The seminar will be followed by the first meeting of the Steering Committee of the National Policy Dialogue on integrated water resources management in Tajikistan on 16 March. This dialogue, in the framework of the European Union’s Water Initiative, is a tool for implementing the principles of integrated water resources management, including the basin approach, at the national, as well as the local and international levels. The National Policy Dialogue promotes water sector reforms through strengthening dialogue and cooperation between all interested ministries, agencies and institutions, including academia and the non-governmental sector, as well as international organizations active in the country.
For further information please visit: http://www.unece.org/env/water
UNECE Regional Adviser on Environment
Tel.: +41 (0) 22 917 2396
Note to editors:
The Convention on the Protection and Use of Transboundary Watercourses and International Lakes (Water Convention) of 1992 aims to strengthen national measures and transboundary cooperation for the protection and ecologically sound management of transboundary surface waters and groundwaters. Thirty-seven States and the European Union are Parties to the Water Convention. In Central Asia, Kazakhstan and Uzbekistan are Parties to this instrument.
The UNECE Convention on Environmental Impact Assessment in a Transboundary Context (Espoo Convention) of 1991 sets out the obligations of its Parties to assess the environmental impact of certain activities at an early stage of planning. It also lays down the general obligation of States to notify and consult each other on all major projects under consideration that are likely to have a significant adverse environmental impact across boundaries. Forty-four States and the European Union are Parties to this instrument. In Central Asia, Kazakhstan and Kyrgyzstan are Parties.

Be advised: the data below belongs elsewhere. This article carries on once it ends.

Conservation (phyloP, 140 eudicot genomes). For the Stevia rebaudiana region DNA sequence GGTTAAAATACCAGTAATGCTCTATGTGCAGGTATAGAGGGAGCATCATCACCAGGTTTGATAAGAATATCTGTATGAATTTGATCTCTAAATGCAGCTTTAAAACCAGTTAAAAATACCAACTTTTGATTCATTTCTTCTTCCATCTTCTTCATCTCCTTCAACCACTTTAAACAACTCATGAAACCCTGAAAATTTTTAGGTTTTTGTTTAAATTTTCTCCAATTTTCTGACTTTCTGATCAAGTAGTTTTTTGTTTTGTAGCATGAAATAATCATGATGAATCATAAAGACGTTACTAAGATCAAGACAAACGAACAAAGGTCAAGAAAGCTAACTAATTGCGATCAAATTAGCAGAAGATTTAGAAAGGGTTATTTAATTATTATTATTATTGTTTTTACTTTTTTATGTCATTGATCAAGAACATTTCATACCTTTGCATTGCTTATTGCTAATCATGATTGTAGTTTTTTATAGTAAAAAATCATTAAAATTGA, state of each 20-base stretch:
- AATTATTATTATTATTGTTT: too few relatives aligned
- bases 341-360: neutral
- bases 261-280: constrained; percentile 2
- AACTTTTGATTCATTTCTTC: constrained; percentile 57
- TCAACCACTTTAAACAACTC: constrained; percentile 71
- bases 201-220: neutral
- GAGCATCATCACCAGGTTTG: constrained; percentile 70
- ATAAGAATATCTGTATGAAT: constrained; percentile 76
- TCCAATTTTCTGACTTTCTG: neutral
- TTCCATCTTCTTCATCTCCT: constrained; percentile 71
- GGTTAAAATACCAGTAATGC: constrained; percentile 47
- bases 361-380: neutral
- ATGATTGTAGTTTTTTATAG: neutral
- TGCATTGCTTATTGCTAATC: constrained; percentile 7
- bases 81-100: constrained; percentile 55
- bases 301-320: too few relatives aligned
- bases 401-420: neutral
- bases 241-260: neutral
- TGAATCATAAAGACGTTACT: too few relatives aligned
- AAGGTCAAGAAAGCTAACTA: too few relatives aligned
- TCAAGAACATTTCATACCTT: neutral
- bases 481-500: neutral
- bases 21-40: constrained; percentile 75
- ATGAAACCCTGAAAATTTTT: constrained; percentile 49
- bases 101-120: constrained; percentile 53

National Policy Dialogues on Integrated Water Resources Management and on Water Supply and Sanitation are the main tools in implementation of the European Union’s Water Initiative in countries of Eastern Europe, the Caucasus and Central Asia. This initiative was launched in 2002 at the World Summit on Sustainable Development in Johannesburg. At present, National Policy Dialogues are being implemented in Armenia, Azerbaijan, Georgia, Kyrgyzstan, the Republic of Moldova, Tajikistan, Turkmenistan and Ukraine.
Deutsche Gesellschaft für Internationale Zusammenarbeit (GIZ) GmbH is an international cooperation enterprise for sustainable development with worldwide operations, which supports the German Government in achieving its development policy objectives.
The Berlin Water Process was launched at the first “Water Unites” conference (Berlin, 1 April 2008). The Process is an important part of the water and environment pillar of the European Union’s Central Asia Strategy. The Transboundary Water Management in Central Asia Programme is implemented by GIZ under the Berlin Water Process to optimize cooperation in the Central Asian water sector and improve the lives of people in the region.
United Nations Economic Commission for Europe